its unfortunate.

Apple does have an iPhone in the traditional Nexus pricing zone. For $400 you get the iPhone SE - https://www.apple.com/iphone-se/ - which could be acceptable.

> the traditional Nexus pricing zone

There’s an iPhone selling for 200-250$ right now?

I refer you to this chart - http://www.droid-life.com/wp-content/uploads/2014/10/nexus-p... - from this article - http://www.droid-life.com/2014/10/16/nexus-6-price/

$400 is very much traditional Nexus pricing zone.

The Nexus is sold at 400€ on day 1 of being available.

But we’re not exactly talking about a new phone here – we’re talking about phones released almost a year ago.

A fair comparison would be the cost of Nexus phones one year after being introduced.

Which is between 200€ and 250€ – as I can attest, as I just bought a Nexus 5X for that.

Nothing brand new however there is a huge second hand market for iPhones. Looks like you can get an iPhone 6 for around $250-$350 which is a pretty good deal in my opinion.

Well, the point is that I can buy today a 2015 Nexus 5X new for 250€. But not a iPhone 6, or iPhone SE new for 250€. Not even an iPhone 5S.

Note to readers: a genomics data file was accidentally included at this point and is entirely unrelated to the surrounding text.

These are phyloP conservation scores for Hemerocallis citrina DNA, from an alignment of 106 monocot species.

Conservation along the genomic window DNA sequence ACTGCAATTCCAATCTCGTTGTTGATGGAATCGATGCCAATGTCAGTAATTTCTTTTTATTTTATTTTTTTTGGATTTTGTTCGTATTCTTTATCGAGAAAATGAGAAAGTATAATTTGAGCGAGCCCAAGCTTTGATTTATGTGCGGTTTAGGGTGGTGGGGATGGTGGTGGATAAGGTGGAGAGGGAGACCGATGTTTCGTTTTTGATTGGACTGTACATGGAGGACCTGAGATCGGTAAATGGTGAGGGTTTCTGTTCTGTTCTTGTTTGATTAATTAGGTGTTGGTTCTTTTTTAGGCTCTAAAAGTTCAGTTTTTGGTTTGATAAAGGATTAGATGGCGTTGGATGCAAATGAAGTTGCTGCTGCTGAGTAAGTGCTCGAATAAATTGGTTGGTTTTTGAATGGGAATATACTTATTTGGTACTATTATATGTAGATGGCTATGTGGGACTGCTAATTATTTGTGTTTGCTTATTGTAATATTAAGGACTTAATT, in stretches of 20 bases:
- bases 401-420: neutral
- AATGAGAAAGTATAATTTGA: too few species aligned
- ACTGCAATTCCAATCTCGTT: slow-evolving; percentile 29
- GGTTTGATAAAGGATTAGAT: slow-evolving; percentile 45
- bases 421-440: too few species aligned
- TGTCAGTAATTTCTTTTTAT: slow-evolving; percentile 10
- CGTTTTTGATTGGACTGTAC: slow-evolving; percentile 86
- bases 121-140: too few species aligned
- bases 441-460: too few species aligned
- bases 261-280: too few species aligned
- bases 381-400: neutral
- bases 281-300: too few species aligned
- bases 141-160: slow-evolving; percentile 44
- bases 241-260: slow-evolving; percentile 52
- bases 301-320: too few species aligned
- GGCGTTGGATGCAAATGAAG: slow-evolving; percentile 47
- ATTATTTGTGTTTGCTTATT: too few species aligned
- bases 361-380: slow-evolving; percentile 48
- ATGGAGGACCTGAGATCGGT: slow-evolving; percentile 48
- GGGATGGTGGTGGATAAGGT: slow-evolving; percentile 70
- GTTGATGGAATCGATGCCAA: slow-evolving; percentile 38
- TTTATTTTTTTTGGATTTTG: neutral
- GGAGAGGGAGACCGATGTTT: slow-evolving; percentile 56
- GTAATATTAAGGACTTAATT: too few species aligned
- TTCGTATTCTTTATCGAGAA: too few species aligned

The problem is in the sub Nexus pricing zone. If you get a Nexus, the story isn't too bad for 18 months.

The iPhone SE is likely to have a shorter security lifetime than the flagship devices, as you are effectively buying 1/2 year old hardware.

From the article:

> Apple is still shipping security updates, albeit on iOS 9, for the iPhone 4s which was released in 2011 (5 years ago). The iPhone 5 is still being kept up to date with iOS 10.

Apple has a very good track record here. Based on past experience, it's likely that the iPhone SE will continue to receive security updates well past 2020.

This is exactly why I switched. My Nexus 5 which worked perfectly for a couple of years, suddenly crashed. And I looked up the new Nexus/Pixel phone and decided it was much better to switch to iPhone SE for a smallish phone which would be cheap, dependable, reliable and supported for a longer time.

My Nexus 5 glass broke last week, I am in exact position as you, after looking at market I thought there is no way I am buying another phone from Google(let alone other manufacturers).

Now I am happily switching to iPhone SE which I am 100% sure will get supported more than pixel phones.

Meanwhile, Windows 7 is supported until 2020, and was released in 2009, and could run on hardware up to about ~7 years old at the time.

That means an effective support period of about 18 years.